And along the same lines is Irréversible, infamous for having one of the most unwatchable rape scenes ever. Unnecessarily lengthy, the scene features minimum camera movement and editing and feels almost too real to watch. It’s about her boyfriend avenging this rape, but beyond being very attractive, she barely has any personality and the film shows more sympathy for the boyfriend’s struggle in finding the rapist and avenging the rape and murder, instead of the victim herself. One film that somewhat succeeds in doing what I hypothesized The Virgin Spring was trying to achieve, is Ridley Scott’s The Last Duel. But it doesn’t do a good job of critiquing how the rape gets reduced to an excuse for two men to duke it out in a duel, while the woman is forced to sit back and let it happen. It participates in robbing her of her agency because the storytelling isn’t from her point of view. The rape scene is shown thrice from three different points of view though, and one must wonder what role male privilege plays in deciding the tone of an encounter and if the subtle differences in the cinematography and the narrative actually provide perspective.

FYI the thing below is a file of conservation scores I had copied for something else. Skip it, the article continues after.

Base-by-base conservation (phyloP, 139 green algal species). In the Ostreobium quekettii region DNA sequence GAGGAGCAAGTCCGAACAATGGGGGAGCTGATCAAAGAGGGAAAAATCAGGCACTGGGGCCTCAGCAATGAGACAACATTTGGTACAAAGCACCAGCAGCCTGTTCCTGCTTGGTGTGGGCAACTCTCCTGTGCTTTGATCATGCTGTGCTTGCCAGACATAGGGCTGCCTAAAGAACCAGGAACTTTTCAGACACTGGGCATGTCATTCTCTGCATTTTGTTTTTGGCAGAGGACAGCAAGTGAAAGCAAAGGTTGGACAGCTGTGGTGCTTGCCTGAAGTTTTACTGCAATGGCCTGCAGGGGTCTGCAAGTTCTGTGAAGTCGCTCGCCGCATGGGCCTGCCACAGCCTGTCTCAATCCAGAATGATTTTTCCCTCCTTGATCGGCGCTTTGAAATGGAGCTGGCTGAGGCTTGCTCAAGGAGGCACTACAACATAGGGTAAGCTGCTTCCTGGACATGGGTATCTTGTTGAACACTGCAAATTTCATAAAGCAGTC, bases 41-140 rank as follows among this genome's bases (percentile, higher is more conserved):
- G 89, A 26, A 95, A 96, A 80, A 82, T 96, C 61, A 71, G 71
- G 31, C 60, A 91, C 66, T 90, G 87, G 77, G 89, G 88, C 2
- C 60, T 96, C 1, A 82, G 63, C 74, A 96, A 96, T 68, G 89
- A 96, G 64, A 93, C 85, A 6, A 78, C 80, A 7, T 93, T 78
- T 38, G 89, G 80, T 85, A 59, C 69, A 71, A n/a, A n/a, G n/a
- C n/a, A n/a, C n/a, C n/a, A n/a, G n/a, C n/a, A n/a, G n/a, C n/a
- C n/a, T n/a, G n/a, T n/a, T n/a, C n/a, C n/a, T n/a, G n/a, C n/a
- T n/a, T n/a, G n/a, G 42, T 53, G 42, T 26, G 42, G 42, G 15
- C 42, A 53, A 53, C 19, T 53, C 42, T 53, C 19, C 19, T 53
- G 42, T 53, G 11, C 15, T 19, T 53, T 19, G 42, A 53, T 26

Films like the Soska sisters’ American Mary or Coralie Fargeat’s Revenge are incredibly gory and do feature harrowing rape scenes, but the first major difference is that the films are made through the female gaze, not just visually, but narratively as well. There are scenes and storylines dedicated to the woman’s suffering in the aftermath. The plots are still revenge fantasies, but the storytelling is inherently sympathetic to the victims. Also, it’s almost always the victim herself who is allowed to take revenge. In a film like Bulbbul, for example, even if the victim is dead, this is done through supernatural elements. The rape scenes in these films named here are kind of gratuitous, but the sympathetic gaze makes them less harrowing. The revenge scenes are almost as gratuitous and despite being militant, are feminist in their own way. However, the question of necessity still remains, because despite being sensitive, there’s a certain shock value to the scenes. A survivor may want to present a story of rape in painful details and proportions to better communicate the nature of the experience and process the trauma through the cathartic release of committing the narrative to film.